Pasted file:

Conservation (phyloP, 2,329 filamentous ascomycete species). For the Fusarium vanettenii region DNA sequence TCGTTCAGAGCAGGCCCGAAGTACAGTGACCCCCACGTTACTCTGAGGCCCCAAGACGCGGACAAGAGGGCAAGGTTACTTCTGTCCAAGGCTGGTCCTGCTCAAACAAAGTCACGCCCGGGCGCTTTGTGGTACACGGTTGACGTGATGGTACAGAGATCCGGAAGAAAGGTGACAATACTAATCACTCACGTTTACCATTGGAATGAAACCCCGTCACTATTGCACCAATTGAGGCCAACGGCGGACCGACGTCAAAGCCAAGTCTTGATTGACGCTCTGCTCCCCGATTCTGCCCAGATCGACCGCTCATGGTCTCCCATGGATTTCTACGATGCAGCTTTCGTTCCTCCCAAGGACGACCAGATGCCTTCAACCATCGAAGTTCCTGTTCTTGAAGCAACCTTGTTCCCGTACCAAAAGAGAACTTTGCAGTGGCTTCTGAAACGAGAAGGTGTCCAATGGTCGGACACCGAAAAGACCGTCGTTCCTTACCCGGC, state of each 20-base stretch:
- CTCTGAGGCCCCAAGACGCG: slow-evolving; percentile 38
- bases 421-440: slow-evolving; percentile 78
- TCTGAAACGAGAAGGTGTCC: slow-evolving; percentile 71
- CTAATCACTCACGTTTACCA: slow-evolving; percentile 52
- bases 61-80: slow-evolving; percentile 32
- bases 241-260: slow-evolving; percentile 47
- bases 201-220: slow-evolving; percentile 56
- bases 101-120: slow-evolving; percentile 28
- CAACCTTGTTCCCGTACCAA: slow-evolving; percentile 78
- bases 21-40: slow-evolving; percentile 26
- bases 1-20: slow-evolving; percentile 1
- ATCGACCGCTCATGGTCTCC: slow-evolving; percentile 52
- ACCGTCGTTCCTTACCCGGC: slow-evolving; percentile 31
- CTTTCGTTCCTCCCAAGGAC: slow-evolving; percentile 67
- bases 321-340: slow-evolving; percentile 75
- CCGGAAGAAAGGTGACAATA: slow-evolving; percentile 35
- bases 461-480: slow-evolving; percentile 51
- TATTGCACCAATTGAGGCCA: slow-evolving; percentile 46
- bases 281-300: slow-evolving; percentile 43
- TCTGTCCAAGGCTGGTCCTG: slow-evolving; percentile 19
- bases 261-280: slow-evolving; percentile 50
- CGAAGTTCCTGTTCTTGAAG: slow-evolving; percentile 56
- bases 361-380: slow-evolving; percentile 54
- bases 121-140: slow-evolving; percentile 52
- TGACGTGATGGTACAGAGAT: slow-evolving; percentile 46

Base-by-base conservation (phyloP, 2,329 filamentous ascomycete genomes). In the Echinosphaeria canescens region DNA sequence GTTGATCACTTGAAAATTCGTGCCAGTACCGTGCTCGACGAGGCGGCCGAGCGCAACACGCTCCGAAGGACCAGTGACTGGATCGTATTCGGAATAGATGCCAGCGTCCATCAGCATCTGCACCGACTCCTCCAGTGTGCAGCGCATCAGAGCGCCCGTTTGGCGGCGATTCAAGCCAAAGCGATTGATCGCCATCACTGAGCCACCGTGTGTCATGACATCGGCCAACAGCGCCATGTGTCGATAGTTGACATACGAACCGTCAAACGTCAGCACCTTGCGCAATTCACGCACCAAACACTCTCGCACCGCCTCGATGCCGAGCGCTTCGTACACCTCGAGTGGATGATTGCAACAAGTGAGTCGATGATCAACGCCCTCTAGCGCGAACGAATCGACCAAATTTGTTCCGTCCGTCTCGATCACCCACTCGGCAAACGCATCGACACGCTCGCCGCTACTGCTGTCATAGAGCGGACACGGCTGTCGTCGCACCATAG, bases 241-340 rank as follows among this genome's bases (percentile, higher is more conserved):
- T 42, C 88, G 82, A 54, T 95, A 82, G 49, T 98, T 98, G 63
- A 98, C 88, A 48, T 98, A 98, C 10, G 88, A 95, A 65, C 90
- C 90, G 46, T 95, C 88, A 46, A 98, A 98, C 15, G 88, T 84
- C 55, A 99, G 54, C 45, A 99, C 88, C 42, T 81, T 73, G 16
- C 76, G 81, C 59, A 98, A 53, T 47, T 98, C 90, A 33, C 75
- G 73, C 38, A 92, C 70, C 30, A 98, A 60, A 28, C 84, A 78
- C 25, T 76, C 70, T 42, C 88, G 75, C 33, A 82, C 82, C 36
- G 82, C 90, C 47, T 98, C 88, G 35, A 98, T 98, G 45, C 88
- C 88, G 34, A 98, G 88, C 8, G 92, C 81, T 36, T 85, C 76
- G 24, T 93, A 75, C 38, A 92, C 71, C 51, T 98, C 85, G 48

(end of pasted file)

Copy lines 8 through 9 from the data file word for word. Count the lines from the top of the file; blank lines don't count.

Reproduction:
- bases 201-220: slow-evolving; percentile 56
- bases 101-120: slow-evolving; percentile 28